Liquor brand Diageo is refuting claims made by Sean “Diddy” Combs.
As AFROTECH previously reported, Combs sued Diageo as he believed the company was not providing DeLeón the same thought and care as its other tequila brands, including George Clooney’s Casamigos, which Diageo purchased for $1 billion in 2017.
“I just need the same 24 hours as y’all giving everybody else in your portfolio and I couldn’t get that,” Combs said in an interview with “Earn Your Leisure” at Invest Fest 2023. “I had to send my people down to Mexico. And this is just to tell you what the fight is about. They went down to Mexico and when they got down there, they found out that there was zero agave planted for DeLeón.”
He continued, “So there was no plan for us to be successful. It was no equal treatment. The other brands, they had agave planted, they had no agave planted for me.”
According to court documents shared with AFROTECH, Diageo suggests that they have provided substantial support for DeLeón, while Diddy has significantly failed to uphold his end of the joint venture (JV).
Diageo claims it has invested over $100 million into the JV, while Combs has only opened his checkbook to offer $1,000.
“Diageo has disproportionately supported and grown the DeLeón brand despite the Combs Parties’ repeated failures to live up to their own commitments and their repudiation of their bargained–for role as true equity partners,” court papers read. “That is why CWS will not prevail on the sole breach of contract claim brought here: it is contrary to every fact about the parties’ actual performance of their contractual obligations.”
It continued, “Those facts, some of which are set forth below, also show that the JV has not functioned as a true partnership because rather than prioritize and contribute meaningfully to the business, Mr. Combs has focused on one thing only: his own self–enrichment.”
Diageo also cites Diddy’s lack of equity in the partnership as a result of his failures “to take on any of the risks, burdens, and responsibilities that come with being a true equity owner and partner.”
It was expected that Combs would provide marketing, advertising, and promotional services.
“As a businessperson and entrepreneur, Mr. Combs clearly understood that the promissory note supporting his 50% equity ownership interest was not a gift from Diageo, and that he would be expected to honor his obligations and live up to his responsibilities as an equity owner,” court papers read. “Rather than deliver on those promises, which were the consideration for Diageo’s agreement to loan Mr. Combs the money to pay for his equity ownership interest in the JV, Mr. Combs and CWS simply refused to provide marketing, advertising, and promotional services unless they were directly paid additional sums to do so, including Mr. Combs’ full celebrity rate.”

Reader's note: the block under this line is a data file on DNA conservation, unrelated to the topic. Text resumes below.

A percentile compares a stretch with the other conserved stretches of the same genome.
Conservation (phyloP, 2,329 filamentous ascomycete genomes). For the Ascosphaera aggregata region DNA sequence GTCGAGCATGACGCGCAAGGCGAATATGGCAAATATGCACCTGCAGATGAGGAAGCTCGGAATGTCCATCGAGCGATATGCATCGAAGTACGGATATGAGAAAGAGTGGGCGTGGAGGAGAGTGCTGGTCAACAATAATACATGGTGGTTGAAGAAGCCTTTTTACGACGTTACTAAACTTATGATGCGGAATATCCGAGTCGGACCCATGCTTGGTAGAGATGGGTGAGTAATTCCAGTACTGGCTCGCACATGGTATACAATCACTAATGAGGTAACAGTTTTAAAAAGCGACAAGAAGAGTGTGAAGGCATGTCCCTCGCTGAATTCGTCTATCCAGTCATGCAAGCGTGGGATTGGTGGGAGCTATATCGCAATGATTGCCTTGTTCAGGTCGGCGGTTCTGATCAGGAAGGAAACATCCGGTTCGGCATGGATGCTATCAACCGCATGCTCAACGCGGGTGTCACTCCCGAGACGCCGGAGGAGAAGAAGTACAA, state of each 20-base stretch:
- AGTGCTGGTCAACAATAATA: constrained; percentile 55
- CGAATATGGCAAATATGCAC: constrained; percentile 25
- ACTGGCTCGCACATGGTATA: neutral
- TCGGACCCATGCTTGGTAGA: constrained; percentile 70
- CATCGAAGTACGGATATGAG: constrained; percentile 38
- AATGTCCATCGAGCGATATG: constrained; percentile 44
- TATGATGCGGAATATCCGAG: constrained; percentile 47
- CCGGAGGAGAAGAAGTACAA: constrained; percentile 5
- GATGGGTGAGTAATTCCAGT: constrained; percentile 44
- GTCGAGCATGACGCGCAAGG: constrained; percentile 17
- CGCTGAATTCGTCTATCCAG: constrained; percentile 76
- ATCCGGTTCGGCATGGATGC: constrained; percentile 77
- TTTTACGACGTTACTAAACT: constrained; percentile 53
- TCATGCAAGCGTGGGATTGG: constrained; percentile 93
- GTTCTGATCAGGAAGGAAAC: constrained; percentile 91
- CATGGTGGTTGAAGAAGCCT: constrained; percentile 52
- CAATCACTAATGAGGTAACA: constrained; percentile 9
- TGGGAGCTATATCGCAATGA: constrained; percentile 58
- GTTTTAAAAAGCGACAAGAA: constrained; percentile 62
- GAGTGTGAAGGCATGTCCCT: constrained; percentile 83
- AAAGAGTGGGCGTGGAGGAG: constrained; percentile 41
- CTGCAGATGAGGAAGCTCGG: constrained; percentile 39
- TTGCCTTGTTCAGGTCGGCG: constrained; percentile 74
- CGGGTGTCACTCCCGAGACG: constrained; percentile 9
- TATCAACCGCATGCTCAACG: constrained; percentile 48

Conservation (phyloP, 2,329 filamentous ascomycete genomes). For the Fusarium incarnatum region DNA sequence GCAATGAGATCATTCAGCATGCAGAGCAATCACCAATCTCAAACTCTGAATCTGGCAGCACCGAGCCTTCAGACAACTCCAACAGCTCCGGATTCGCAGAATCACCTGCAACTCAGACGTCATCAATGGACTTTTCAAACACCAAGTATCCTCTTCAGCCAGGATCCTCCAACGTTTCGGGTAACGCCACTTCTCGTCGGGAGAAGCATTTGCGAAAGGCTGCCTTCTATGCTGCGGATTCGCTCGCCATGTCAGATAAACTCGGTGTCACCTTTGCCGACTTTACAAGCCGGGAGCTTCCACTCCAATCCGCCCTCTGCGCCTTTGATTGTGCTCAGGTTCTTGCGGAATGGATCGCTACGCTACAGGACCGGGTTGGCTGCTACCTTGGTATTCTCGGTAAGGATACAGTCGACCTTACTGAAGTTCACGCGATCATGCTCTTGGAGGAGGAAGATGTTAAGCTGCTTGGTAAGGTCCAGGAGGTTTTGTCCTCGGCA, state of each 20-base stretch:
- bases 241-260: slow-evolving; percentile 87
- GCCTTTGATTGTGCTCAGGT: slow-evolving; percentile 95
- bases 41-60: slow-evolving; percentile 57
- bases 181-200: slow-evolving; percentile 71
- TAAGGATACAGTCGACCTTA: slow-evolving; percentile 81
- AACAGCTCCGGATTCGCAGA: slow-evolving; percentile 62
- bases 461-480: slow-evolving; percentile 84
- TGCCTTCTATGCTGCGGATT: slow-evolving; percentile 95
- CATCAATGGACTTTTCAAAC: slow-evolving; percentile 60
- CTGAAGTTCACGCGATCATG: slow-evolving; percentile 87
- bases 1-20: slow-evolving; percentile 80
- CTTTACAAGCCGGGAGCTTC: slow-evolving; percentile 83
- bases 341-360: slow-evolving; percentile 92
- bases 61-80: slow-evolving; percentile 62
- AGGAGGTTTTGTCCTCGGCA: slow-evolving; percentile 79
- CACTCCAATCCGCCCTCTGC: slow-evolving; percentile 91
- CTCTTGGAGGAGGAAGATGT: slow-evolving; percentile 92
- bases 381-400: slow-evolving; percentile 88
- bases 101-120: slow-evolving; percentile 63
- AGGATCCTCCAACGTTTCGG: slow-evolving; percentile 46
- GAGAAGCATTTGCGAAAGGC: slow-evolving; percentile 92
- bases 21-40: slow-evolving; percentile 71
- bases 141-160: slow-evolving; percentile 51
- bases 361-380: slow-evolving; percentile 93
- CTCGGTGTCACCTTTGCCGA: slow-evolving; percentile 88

Diageo also addressed Combs accusation of racial discrimination. He had mentioned that the liquor company wanted to box him in the “colored section” and only had plans to distribute his products in Black neighborhoods.
Diageo states the allegations are untrue and has countered his claims. The company claims the mogul “asked to be paid millions of dollars more under threat of publicly accusing Diageo of racism” and once demanded $100 million in the wake of COVID-19.
“In May 2021, following Diageo’s public commitment of $100 million to help with COVID recovery for the hospitality sector and underprivileged communities, Mr. Combs demanded that Diageo pay him $100 million and threatened then to ‘reach out to every news outlet’ to ‘burn the house down’ and cause maximum damage to Diageo and the DeLeón brand, by making public accusations of racism if Diageo refused to write the check,” an excerpt from the court filing read.
Furthermore, the company does acknowledge the disruption of DeLeón supply and states it was a result of the effects of the pandemic.
“Following the July 2020 reset, Mr. Combs and CWS nonetheless periodically accused Diageo of racism, citing supply disruption issues and occasional ‘stock-outs’ of DeLeón products as evidence of supposedly discriminatory treatment,” the company stated. “These disingenuous accusations ignored the incontrovertible fact that the COVID pandemic was impacting every part of the supply chain; indeed, the pandemic negatively affected supply for all of Diageo’s tequilas, as well as for its other brands and products.”
In response, Diddy’s attorney, John C. Hueston, shared the following statement with AFROTECH: “Diageo claims its executives were available to hear all of Mr. Combs concerns about race and diversity issues. The sad truth is that they never truly listened to what Mr. Combs was saying and brushed them off as threats and demands for money. If they had actually taken the time to comprehend his concerns, and lived up to the agreements they signed, we wouldn’t be in court today.”